Public consultation begins, report due February
A legally mandated minimum wage for workers in the Cayman Islands will be brought to the Legislative Assembly before the next general election at the latest, employment minister Tara Rivers said Thursday.
Announcing the beginning of a period of public consultation on what the minimum hourly rate should be, Ms. Rivers said the committee investigating the issue would finalize its report by February next year.
Once the findings had been analyzed, she said government would bring the necessary legal changes to the house, though she could not give a definite time line for when workers would begin to see an impact on their pay packets or give an estimate of how many workers would be affected.
A series of public meetings and focus groups will take place over the coming months, while questionnaires and Internet surveys will also help inform the discussion. The entire consultation and advisory process, which began in June, will cost $200,000, officials revealed during a press conference on Thursday.
Ms. Rivers said there had been a lot of lip service paid to the issue of minimum wage over the years, but insisted the current government was making real moves towards getting it done.
“It sounds good to talk about the need to have a minimum wage but there has been a clear lack of political will to take this issue forward,” she said.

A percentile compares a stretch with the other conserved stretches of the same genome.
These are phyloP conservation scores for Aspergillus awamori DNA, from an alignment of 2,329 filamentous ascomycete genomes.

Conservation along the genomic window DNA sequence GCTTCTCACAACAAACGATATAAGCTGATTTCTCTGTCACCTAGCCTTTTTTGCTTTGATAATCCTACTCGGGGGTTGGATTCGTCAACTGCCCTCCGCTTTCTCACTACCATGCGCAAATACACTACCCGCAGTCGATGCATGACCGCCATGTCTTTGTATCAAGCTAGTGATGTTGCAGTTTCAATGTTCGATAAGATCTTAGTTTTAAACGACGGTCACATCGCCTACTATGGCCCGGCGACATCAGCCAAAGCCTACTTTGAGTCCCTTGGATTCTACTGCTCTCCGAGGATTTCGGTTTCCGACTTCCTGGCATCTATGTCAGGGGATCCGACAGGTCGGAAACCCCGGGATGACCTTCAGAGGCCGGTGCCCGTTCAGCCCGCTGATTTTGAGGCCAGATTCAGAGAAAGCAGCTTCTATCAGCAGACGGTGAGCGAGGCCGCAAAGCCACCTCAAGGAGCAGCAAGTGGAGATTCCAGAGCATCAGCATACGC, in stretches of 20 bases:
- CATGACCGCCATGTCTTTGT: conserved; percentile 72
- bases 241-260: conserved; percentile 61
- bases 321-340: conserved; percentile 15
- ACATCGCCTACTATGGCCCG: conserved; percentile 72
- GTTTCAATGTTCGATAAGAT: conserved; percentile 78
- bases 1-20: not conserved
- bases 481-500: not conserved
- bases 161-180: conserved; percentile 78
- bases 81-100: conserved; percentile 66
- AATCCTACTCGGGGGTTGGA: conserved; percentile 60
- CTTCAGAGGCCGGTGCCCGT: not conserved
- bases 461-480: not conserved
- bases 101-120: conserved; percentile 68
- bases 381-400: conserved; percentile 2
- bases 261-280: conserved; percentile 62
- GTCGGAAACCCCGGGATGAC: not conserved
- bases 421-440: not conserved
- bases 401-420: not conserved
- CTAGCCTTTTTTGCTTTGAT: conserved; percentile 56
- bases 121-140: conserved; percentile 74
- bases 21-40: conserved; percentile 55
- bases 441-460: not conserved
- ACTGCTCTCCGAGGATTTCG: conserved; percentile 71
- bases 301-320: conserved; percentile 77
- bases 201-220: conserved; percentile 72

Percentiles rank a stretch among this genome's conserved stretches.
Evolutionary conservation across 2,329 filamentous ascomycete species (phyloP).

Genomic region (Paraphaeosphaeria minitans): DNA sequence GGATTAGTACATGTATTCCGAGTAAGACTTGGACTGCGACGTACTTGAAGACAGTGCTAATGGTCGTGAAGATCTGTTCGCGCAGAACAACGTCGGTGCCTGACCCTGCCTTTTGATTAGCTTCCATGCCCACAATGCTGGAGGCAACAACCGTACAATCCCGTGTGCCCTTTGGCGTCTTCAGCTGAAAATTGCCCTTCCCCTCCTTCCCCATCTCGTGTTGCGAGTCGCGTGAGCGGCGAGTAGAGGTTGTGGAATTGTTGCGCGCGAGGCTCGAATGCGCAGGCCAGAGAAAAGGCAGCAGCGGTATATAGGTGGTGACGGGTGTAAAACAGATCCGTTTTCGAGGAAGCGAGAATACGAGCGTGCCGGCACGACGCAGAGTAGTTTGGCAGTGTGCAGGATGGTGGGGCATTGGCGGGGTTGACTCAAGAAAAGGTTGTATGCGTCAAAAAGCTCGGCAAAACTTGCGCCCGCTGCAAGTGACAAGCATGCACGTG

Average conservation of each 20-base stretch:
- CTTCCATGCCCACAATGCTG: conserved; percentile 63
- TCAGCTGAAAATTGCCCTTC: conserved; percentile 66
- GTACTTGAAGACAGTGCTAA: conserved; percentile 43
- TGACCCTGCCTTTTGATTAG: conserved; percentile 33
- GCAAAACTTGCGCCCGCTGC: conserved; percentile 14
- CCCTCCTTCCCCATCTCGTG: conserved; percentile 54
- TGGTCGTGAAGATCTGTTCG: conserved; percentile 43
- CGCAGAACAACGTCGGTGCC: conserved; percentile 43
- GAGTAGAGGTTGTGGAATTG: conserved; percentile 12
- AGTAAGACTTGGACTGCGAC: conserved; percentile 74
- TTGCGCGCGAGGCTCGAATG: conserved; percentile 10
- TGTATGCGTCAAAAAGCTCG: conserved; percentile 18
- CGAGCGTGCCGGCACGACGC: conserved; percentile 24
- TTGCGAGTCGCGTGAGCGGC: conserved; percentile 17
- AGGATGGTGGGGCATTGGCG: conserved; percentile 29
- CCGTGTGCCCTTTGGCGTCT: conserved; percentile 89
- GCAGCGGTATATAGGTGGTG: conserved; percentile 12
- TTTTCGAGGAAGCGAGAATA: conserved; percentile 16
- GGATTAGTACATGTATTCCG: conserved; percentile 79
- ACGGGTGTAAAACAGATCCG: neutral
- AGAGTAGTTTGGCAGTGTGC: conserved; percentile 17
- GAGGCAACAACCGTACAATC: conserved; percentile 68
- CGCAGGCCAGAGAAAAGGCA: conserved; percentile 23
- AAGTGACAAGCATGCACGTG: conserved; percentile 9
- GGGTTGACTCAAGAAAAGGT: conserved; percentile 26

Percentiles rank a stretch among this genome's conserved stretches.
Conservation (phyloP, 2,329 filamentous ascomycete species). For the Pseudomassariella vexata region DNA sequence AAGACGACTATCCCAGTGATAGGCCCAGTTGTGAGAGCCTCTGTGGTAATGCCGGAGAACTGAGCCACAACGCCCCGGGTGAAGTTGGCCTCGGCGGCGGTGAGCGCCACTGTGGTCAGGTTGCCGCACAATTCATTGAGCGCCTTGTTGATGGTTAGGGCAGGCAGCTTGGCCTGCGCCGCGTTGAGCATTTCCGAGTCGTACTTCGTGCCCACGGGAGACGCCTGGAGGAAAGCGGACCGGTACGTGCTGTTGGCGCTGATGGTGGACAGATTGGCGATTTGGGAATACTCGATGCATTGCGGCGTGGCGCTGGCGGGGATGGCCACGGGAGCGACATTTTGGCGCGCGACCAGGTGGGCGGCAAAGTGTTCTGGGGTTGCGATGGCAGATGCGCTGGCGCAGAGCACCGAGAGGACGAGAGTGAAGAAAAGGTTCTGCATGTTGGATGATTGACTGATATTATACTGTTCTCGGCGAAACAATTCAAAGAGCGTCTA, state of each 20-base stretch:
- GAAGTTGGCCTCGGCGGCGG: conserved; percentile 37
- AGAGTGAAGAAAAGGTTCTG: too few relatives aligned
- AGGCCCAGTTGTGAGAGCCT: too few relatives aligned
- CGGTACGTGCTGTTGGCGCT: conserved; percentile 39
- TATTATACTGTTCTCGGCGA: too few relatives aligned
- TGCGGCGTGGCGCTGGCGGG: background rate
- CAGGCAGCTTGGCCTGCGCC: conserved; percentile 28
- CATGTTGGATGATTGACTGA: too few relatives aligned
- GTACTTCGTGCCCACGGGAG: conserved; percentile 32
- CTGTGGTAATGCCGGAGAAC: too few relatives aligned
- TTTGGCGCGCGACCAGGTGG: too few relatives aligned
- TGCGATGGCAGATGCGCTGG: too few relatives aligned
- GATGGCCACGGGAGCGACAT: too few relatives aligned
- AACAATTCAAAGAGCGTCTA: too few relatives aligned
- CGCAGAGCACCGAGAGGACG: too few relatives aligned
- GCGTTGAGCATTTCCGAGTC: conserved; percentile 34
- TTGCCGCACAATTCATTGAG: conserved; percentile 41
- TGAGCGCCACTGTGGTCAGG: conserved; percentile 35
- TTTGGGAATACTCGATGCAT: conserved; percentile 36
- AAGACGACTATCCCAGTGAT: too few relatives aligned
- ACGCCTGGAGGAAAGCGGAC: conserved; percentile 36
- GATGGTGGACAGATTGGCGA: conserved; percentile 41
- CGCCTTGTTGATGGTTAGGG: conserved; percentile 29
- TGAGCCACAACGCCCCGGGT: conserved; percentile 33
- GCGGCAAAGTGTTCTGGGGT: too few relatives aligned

She said the current government was fulfilling a legal requirement under the labor law by establishing a committee and consulting with the public – concrete moves, she said, that showed a clear will to bring in a minimum wage.
She said the action taken so far should give the people confidence that the government was finally moving the debate “beyond a conversation” and taking action.
Targeted surveys have been aimed at both employers and employees in low-wage industries, with separate consideration of household workers, including domestic helpers, nannies and grounds keepers,
Lemuel Hurlston, chairman of the Minimum Wage Advisory Committee, acknowledged that there was a possibility of recommending a “tiered minimum wage,” with different thresholds for different types of workers, including those who get tips. He said the committee had already met with representatives from the tourism industry and the Cayman Contractors Association to discuss the potential impact on those sectors.
Another issue for the committee is enforcement in a territory that does not have an established system of income tax – used in other jurisdictions to ensure compliance with minimum wage regimes.
Mr. Hurlston said enforcement would need to be simple and cost effective.
“What we don’t want to do is create another round of bureaucratic machinery that is costly and difficult to manoeuver through,” he said.
Asked why it had taken so long to get to this point, Christen Suckoo, the acting chief officer in the employment ministry, said the issue of a minimum wage was complex and had to be done in a balanced way that would not weaken the economy.
“If this is unsustainable for employers, then overall employment drops and we have bigger unemployment issues than we had to begin with,” he said.
In an effort to maximize response during the public consultation period, staff from the Economics and Statistics Office will target 1,400 households and 200 businesses with specific questionnaires.
Details of focus group sessions, district meetings and online surveys, as well as how to make written submissions, will be posted at www.education.gov.ky/minimumwage.